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U.S. Launches More Strikes on Yemen’s Houthis as Red Sea Attacks Continue

In Uncategorized, World
January 18, 2024

The U.S. launched another round of strikes at 14 Houthi targets in Yemen overnight as the militant group’s attacks on shipping in the Red Sea continue.

U.S. Central Command said its forces targeted Houthi missiles just before midnight that were ready to launch and that presented “an imminent threat to merchant vessels and U.S. Navy ships in the region.”

It wasn’t immediately clear how extensive the damage was or whether there were casualties in the latest American response to repeated Houthi attacks against commercial shipping. The Houthis’ sporadic strikes via missiles and drones have disrupted global trade, forcing most vessels to avoid the waterway.

Read More: History Suggests U.S. Airstrikes Against the Houthis Will Backfire

The U.S. move came hours after the American-owned Genco Picardy was attacked by a drone in the Gulf of Aden on Wednesday. Centcom earlier described the vessel as a bulk carrier ship registered in the Marshall Islands. The ship sustained some damage, but no injuries were reported and the vessel remained seaworthy.

It was the third ship targeted by the militants since a major round of U.S. and U.K.-led attacks on Jan. 12 that included more than 150 precision munitions, including over 80 Tomahawk missiles and allied fighter aircraft.

Those strikes were intended to weaken the Iran-backed group’s ability to disrupt commercial shipping. But if the latest attacks are any indication, the Houthis still have sufficient weaponry at their disposal to harass vessels in the Red Sea, something that may prompt President Joe Biden to expand the military campaign against them.

Read More: How Biden Can Stop Houthi Missile Attacks—Without Risking War

That in turn could heighten fears of the conflict in the Middle East — which began when Hamas sent militants into Israel on Oct. 7, killing 1,200 people — expanding even more. Israel has said it won’t let up its campaign in the Gaza Strip, despite widespread fears of a humanitarian disaster. The Houthis have cited Israel’s actions in Gaza as the motive for their attacks.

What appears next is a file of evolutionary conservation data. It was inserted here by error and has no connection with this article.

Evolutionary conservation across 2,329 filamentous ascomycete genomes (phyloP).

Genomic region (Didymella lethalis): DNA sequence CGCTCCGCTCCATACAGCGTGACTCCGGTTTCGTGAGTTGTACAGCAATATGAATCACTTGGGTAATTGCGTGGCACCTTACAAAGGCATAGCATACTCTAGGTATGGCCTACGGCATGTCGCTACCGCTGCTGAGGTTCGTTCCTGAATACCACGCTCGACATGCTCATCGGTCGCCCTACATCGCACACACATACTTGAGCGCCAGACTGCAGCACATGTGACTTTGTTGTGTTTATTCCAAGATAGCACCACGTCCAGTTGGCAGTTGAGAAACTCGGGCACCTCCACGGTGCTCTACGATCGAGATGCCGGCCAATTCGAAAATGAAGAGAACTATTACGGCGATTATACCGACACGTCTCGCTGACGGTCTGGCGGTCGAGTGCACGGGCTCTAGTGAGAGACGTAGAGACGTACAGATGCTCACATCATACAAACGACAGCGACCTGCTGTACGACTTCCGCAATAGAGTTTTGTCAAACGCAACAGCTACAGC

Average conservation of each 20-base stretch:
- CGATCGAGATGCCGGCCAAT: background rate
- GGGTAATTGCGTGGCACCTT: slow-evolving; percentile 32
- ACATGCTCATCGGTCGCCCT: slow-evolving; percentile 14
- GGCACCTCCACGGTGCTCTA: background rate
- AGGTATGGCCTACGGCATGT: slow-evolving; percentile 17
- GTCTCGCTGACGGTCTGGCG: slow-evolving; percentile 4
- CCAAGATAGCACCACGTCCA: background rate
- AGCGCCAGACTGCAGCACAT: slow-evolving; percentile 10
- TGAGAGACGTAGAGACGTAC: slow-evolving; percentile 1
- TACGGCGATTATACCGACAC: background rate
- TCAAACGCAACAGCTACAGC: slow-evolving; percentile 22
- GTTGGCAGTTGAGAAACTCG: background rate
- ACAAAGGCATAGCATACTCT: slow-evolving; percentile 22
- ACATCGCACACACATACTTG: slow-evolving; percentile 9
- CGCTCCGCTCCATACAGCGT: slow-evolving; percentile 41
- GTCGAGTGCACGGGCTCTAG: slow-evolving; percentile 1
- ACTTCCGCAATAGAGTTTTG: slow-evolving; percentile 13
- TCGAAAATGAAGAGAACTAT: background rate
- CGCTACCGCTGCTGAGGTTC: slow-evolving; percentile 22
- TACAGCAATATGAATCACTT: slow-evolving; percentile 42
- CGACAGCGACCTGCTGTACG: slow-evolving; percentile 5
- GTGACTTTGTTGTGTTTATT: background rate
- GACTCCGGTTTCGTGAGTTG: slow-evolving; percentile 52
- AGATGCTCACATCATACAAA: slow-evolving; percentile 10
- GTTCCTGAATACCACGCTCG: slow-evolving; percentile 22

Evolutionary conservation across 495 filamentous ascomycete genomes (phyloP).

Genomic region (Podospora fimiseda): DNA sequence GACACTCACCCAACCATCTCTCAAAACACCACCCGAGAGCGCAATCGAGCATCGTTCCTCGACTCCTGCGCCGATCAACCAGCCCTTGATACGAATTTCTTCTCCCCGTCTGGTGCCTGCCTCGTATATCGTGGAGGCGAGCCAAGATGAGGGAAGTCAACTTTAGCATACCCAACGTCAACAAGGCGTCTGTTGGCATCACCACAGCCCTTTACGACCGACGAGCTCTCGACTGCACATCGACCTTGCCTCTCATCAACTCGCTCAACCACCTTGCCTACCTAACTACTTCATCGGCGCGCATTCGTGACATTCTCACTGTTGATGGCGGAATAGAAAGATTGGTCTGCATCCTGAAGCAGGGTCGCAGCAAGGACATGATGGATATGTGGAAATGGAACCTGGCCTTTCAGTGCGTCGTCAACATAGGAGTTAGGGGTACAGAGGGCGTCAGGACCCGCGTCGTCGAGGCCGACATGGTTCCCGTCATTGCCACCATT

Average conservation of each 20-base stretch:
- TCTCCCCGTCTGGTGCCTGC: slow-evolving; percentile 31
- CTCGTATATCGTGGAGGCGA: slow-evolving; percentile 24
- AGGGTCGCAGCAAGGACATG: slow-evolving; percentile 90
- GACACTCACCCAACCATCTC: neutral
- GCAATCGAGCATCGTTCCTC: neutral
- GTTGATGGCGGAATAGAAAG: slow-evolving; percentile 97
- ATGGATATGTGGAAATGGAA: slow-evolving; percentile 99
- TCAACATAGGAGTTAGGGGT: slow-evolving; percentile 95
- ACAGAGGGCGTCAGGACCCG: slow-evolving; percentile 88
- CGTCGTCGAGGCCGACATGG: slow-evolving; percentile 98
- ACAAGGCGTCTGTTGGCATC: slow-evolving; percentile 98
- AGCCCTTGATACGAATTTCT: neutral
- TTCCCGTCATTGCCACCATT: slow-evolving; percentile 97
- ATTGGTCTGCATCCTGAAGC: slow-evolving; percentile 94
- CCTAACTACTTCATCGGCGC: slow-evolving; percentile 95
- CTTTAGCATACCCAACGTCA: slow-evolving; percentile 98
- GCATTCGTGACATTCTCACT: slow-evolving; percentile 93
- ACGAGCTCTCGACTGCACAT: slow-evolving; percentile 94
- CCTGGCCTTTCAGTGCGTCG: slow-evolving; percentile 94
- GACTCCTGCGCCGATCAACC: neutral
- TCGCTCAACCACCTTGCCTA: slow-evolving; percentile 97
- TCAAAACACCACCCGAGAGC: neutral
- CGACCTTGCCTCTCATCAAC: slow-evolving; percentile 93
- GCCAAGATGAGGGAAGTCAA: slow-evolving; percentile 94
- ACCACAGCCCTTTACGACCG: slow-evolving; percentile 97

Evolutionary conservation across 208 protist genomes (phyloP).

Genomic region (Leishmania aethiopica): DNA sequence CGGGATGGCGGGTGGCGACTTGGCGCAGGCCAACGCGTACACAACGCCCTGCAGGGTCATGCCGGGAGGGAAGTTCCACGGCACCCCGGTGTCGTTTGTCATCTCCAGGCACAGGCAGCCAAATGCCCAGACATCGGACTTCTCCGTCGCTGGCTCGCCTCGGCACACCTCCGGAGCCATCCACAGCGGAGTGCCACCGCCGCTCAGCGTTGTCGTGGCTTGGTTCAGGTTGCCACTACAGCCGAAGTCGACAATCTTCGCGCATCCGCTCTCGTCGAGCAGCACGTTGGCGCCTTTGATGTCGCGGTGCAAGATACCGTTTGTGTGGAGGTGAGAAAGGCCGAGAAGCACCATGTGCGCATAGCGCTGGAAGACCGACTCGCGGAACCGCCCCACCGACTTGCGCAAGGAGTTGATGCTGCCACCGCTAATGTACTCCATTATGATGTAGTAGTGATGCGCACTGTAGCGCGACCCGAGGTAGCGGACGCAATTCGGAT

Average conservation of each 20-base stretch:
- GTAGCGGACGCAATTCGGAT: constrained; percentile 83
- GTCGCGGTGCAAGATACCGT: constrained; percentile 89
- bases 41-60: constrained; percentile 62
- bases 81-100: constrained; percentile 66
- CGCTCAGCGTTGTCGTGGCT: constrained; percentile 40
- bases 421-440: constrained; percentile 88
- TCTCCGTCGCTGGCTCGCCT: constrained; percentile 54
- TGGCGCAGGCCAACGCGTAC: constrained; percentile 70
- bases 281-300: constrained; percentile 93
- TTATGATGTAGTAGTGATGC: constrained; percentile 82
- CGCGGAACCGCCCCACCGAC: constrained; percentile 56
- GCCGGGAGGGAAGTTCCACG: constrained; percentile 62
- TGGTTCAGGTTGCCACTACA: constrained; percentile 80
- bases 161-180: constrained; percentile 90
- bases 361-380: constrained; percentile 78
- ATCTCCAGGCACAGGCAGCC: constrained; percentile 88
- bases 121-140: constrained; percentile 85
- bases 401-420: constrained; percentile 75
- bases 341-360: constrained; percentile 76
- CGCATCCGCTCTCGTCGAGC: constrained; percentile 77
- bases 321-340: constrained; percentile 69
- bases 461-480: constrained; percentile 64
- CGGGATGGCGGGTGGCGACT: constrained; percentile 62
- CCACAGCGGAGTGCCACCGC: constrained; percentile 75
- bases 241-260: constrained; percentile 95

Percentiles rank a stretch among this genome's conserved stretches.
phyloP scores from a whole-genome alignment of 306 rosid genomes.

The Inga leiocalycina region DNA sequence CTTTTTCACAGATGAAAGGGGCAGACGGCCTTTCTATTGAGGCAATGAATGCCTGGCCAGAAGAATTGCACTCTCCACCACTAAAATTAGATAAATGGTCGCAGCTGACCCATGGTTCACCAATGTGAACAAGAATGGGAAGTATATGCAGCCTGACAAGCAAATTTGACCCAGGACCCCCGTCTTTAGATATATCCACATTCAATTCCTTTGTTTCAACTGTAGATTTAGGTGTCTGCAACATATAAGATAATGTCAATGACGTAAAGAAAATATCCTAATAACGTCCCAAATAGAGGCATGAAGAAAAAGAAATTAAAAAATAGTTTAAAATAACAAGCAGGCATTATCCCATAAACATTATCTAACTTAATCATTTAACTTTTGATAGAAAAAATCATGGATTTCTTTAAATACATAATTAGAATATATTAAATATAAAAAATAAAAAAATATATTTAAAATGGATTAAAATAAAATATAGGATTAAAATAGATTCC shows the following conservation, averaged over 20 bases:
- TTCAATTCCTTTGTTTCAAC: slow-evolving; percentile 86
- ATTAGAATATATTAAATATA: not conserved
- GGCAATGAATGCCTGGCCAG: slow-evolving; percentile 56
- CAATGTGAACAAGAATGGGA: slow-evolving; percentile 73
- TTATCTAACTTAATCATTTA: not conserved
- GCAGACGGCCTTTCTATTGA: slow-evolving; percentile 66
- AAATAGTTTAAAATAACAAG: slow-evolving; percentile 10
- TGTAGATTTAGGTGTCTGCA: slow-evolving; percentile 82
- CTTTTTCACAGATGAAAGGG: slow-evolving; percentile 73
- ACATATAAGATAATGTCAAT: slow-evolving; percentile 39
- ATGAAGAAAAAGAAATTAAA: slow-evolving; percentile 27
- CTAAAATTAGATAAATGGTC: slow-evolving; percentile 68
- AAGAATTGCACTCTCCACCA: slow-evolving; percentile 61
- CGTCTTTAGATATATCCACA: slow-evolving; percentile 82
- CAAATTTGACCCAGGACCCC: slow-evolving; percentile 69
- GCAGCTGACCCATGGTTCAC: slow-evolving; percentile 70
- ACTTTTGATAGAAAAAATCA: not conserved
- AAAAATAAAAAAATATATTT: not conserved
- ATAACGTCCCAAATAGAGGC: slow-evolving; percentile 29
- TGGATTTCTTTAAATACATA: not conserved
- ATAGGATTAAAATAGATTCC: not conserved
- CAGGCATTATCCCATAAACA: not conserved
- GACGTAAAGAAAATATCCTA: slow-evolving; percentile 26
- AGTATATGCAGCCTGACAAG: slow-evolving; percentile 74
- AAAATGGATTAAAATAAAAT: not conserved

On Monday, the Transportation Department warned U.S. merchant ships to avoid the Red Sea until further notice. Since late last week, the U.S. Navy and a key trade body have been advising merchant ships that security in the southern Red Sea remains unstable and that it is advisable to avoid the area.

Earlier Wednesday, U.K. Foreign Secretary David Cameron met Iran’s Foreign Minister Hossein Amir-Abdollahian at the World Economic Forum in Davos, Switzerland, warning him that the Houthi attacks are “illegal and unacceptable, and that Iran must use its influence with the Houthis to prevent further threats,” according to a foreign office spokesperson. Iran has rejected accusations it has played a role in the shipping attacks.

The result of the continued shipping attacks has been an ever-sprawling rupture in global shipping. Much of the world’s container fleet is sailing thousands of miles around Africa, rather than taking Red Sea routes. 

Read More: How—and Why—Yemen’s Houthi Rebels Are Poised to Seriously Disrupt the Global Economy

In recent days, other types of ships, such as oil tankers, have also reduced the number of journeys they’re making through the region. A growing number are also taking the unusual step of flagging their lack of link to Israel, in a bid to gain safe passage through the waterway.

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